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Heat left to await league sanctions after New Orleans brouhaha, as well as update on Herro knee

SACRAMENTO – It is back to playing the waiting game for the Miami Heat – both when it comes to NBA review of the melee during Friday night’s 106-95 victory over the New Orleans Pelicans, as well as a formal diagnosis of the knee injury that sidelined guard Tyler Herro for the closing 100 seconds of that road win.

In each case, the ultimate assessments figures to be put on hold, with the Heat not in action again until Monday night against the Sacramento Kings, the second stop of this four-game trip.

Herro downplayed his injury in the immediate wake of the Friday victory that made it seven wins in the Heat’s last nine games.

“I think structurally everything was good,” Herro said after appearing to hyperextend his left knee when slipping on the court with 1:40 to play, heading immediately to the locker room.. “No major, even minor damage. I think everything is good.

“It just kind of scared me more than anything. It’s a little soreness. But I’ll see how I respond.”

The injury comes with the Heat having started the trip with guard Terry Rozier sidelined with a knee strain and guard Josh Richardson out with a shoulder dislocation.

“At least he was able to walk off the court,” said coach Erik Spoelstra, with the Heat flying Saturday from New Orleans to Sacramento.

While Richardson remains in a sling, Rozier worked during Friday morning’s shootaround, with the expectation of a return on the trip that also includes a Tuesday night game against the Portland Trail Blazers and Thursday night rematch of the 2023 NBA Finals against the Denver Nuggets.

The Heat also have the insurance of buyout-market addition Delon Wright, the combo guard who did not play in Friday night’s first game with the team but now has two additional days to acclimate.

As for who the league determines might also be out, it essentially will come down to video review of players who came off the bench after Heat center Kevin Love and Pelicans forward Zion Williamson became tangled when Love committed a foul to prevent a basket with 11:19 to play.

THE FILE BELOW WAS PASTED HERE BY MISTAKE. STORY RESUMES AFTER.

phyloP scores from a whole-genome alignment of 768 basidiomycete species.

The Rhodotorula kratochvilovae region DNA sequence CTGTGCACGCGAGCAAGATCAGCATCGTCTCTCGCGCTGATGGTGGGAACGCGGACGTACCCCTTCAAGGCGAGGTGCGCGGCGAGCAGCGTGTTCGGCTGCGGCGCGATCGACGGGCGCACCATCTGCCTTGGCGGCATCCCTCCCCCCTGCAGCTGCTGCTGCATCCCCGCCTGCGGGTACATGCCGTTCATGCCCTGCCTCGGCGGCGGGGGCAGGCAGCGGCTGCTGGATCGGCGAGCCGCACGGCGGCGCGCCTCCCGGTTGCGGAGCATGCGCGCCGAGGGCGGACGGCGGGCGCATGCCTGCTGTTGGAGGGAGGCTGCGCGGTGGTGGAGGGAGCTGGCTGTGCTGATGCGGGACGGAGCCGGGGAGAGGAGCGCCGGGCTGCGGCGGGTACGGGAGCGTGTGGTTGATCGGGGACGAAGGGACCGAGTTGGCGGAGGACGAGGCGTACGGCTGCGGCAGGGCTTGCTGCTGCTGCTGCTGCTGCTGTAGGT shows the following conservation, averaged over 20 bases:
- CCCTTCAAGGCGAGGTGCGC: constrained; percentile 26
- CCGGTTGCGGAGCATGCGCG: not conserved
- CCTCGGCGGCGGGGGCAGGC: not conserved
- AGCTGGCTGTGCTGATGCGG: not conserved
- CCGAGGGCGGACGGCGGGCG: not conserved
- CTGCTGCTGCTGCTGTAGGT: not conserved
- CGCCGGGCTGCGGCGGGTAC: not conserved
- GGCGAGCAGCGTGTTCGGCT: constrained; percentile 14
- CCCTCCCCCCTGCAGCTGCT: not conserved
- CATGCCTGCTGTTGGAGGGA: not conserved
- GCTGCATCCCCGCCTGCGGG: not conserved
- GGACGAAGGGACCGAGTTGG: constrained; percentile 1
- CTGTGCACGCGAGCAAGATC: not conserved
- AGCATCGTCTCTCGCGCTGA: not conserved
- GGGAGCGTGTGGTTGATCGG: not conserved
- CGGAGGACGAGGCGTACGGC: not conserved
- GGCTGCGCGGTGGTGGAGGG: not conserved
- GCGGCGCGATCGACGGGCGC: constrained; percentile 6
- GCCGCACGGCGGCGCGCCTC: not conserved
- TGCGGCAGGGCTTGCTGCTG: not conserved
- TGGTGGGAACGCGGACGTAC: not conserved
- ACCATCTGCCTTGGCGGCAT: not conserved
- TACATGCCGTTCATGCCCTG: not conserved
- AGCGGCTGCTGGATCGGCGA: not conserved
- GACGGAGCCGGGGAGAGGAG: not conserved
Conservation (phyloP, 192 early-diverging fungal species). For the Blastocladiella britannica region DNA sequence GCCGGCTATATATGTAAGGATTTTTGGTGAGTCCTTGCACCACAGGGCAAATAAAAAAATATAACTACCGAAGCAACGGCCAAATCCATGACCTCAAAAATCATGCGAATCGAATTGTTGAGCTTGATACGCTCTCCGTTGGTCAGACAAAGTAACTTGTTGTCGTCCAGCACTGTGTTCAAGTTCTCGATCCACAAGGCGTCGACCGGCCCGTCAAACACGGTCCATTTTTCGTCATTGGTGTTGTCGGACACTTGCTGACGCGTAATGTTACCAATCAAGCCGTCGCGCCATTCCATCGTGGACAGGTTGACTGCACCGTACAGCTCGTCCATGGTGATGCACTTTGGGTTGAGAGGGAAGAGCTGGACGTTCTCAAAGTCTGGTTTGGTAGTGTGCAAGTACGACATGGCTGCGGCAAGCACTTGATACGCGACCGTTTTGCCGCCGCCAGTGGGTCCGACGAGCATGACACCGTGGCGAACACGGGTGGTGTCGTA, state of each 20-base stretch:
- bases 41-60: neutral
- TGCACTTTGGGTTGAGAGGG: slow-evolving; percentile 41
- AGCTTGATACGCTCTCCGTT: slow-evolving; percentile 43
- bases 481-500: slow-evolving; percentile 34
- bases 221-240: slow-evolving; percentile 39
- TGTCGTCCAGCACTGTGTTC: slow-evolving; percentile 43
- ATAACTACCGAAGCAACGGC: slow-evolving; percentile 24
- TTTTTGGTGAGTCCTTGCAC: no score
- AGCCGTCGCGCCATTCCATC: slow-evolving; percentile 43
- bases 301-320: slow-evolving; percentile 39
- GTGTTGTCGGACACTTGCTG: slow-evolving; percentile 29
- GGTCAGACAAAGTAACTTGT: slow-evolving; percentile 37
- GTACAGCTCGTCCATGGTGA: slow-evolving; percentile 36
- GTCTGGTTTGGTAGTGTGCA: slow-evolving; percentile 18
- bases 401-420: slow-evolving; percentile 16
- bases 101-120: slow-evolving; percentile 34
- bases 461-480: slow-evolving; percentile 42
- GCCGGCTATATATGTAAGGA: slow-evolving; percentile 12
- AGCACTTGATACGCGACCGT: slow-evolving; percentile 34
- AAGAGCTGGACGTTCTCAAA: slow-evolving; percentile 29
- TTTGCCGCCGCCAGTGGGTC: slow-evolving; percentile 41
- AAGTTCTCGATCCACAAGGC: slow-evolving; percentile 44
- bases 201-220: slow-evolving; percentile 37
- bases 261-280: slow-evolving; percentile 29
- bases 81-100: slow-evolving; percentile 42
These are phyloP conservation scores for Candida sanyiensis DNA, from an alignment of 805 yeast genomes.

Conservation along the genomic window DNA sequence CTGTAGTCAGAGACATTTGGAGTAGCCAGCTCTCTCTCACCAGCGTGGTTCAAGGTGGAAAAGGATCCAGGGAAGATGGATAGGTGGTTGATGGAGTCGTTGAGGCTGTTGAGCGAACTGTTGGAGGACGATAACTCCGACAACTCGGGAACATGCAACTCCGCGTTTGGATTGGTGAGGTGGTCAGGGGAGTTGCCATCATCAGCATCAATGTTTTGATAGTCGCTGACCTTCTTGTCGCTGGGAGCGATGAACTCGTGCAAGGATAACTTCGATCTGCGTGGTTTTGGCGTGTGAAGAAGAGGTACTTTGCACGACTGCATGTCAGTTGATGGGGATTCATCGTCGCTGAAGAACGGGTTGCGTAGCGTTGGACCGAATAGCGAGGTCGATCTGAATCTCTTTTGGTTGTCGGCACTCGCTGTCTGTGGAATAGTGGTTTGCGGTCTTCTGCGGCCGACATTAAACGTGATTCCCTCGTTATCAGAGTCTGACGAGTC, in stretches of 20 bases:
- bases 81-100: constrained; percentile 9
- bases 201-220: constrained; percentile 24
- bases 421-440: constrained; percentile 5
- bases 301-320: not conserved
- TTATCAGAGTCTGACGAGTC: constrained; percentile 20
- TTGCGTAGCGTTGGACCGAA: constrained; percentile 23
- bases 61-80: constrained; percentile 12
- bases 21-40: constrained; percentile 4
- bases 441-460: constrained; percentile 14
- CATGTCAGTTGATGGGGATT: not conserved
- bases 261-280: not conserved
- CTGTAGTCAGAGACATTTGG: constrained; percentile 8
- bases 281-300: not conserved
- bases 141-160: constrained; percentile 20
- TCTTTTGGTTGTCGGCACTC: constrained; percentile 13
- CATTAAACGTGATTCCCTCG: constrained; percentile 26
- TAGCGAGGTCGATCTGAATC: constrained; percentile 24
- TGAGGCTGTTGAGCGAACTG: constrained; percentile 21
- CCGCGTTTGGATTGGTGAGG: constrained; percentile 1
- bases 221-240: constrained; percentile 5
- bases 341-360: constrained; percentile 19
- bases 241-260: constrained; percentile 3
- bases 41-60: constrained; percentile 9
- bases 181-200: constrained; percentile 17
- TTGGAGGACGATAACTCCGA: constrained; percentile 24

Love’s act was confirmed as a common foul after review, with Williamson afterward stressing he did not view it as overly aggressive.

“K-Love, he actually protected me on my fall,” Williamson said.

The referees agreed during their video review.

“The foul by Kevin Love did not meet the criteria for a Flagrant Foul 1 – there was no wind up, impact or follow-through,” crew chief Curtis Blair said in a pool report.

Others did not immediately view it as benign, with Heat forward Jimmy Butler and Pelicans forward Naji Marshall skirmishing, and with Heat center Thomas Bryant and Pelicans guard Jose Alvarado mixing it up along the sideline. All four were elected.

“Butler and Marshall engaged in physical contact which escalates the altercation,” Blair said. “Alvarado and Bryant engaged in a physical altercation that continued the altercation.”

Blair also made clear that the officiating crew’s actions were solely based on acts during the scuffle, not judgements on potential suspensions.

“It is not our decision,” he said. “It is up to the league office to determine if they left their respective benches.”

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Leaving the bench area during such an incident is an automatic one-game suspension, a reality the Heat have dealt with numerous times over their 36 seasons.

For his part, Spoelstra called the ensuing actions largely an overreaction.

“I think it was a misunderstanding on the play,” Spoelstra said. “I honestly think Zion slipped on the play when K-Love grabbed him. And it looked a lot worse than what it was. And then everybody kind of overheated to that point. I think they interpreted that K-Love threw him down, which I think K-Love’s best day, I don’t think he can throw him down. K-Love and Zion didn’t have anything going on with him. K-Love I think helped him up and then it was unfortunate from that point.

“And it escalated and we’ll just see what happens from the league. But I think everybody’s intentions were right at first. But you get a bunch of competitive people out there and it kind of boiled over.”

As for his ensuing act, Butler, who played to the crowd before retreating to the locker room, appreciated that a fine likely will be forthcoming.

“I put my hand around his neck, he put his hand around my neck, and it just took off the way it did,” Butler said.